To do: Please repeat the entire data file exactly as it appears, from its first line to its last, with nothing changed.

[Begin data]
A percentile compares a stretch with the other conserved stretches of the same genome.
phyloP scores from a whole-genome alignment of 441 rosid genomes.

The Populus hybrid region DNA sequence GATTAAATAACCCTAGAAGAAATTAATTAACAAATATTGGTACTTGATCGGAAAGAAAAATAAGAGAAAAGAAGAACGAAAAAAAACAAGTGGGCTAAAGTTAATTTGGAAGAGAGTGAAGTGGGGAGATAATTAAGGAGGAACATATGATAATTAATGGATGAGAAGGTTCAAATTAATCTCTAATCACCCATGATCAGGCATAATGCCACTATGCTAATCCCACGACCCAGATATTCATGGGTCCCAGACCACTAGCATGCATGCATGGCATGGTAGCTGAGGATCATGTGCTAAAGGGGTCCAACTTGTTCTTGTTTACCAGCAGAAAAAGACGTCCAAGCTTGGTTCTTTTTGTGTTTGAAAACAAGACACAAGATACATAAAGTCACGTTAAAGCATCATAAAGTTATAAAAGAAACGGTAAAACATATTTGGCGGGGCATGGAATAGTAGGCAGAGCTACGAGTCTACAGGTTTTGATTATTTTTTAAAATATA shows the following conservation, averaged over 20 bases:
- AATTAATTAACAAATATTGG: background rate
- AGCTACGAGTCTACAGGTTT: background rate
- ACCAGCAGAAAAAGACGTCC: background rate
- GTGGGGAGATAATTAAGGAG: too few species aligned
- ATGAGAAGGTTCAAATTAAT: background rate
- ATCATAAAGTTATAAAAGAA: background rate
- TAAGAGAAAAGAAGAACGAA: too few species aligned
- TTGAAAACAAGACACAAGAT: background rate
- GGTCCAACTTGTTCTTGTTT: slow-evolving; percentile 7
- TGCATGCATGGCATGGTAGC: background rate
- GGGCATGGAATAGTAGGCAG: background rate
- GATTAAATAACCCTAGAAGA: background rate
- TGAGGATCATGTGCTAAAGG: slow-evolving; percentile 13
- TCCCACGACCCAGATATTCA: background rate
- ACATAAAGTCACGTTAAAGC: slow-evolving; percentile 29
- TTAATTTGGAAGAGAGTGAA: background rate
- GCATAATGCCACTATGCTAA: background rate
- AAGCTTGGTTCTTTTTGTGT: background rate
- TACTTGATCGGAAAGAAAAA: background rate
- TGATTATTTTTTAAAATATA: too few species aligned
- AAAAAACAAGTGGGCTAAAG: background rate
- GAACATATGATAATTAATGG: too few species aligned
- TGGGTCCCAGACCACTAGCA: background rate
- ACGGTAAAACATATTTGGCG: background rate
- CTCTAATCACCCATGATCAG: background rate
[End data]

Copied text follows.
A percentile compares a stretch with the other conserved stretches of the same genome.
phyloP scores from a whole-genome alignment of 441 rosid genomes.

The Populus hybrid region DNA sequence GATTAAATAACCCTAGAAGAAATTAATTAACAAATATTGGTACTTGATCGGAAAGAAAAATAAGAGAAAAGAAGAACGAAAAAAAACAAGTGGGCTAAAGTTAATTTGGAAGAGAGTGAAGTGGGGAGATAATTAAGGAGGAACATATGATAATTAATGGATGAGAAGGTTCAAATTAATCTCTAATCACCCATGATCAGGCATAATGCCACTATGCTAATCCCACGACCCAGATATTCATGGGTCCCAGACCACTAGCATGCATGCATGGCATGGTAGCTGAGGATCATGTGCTAAAGGGGTCCAACTTGTTCTTGTTTACCAGCAGAAAAAGACGTCCAAGCTTGGTTCTTTTTGTGTTTGAAAACAAGACACAAGATACATAAAGTCACGTTAAAGCATCATAAAGTTATAAAAGAAACGGTAAAACATATTTGGCGGGGCATGGAATAGTAGGCAGAGCTACGAGTCTACAGGTTTTGATTATTTTTTAAAATATA shows the following conservation, averaged over 20 bases:
- AATTAATTAACAAATATTGG: background rate
- AGCTACGAGTCTACAGGTTT: background rate
- ACCAGCAGAAAAAGACGTCC: background rate
- GTGGGGAGATAATTAAGGAG: too few species aligned
- ATGAGAAGGTTCAAATTAAT: background rate
- ATCATAAAGTTATAAAAGAA: background rate
- TAAGAGAAAAGAAGAACGAA: too few species aligned
- TTGAAAACAAGACACAAGAT: background rate
- GGTCCAACTTGTTCTTGTTT: slow-evolving; percentile 7
- TGCATGCATGGCATGGTAGC: background rate
- GGGCATGGAATAGTAGGCAG: background rate
- GATTAAATAACCCTAGAAGA: background rate
- TGAGGATCATGTGCTAAAGG: slow-evolving; percentile 13
- TCCCACGACCCAGATATTCA: background rate
- ACATAAAGTCACGTTAAAGC: slow-evolving; percentile 29
- TTAATTTGGAAGAGAGTGAA: background rate
- GCATAATGCCACTATGCTAA: background rate
- AAGCTTGGTTCTTTTTGTGT: background rate
- TACTTGATCGGAAAGAAAAA: background rate
- TGATTATTTTTTAAAATATA: too few species aligned
- AAAAAACAAGTGGGCTAAAG: background rate
- GAACATATGATAATTAATGG: too few species aligned
- TGGGTCCCAGACCACTAGCA: background rate
- ACGGTAAAACATATTTGGCG: background rate
- CTCTAATCACCCATGATCAG: background rate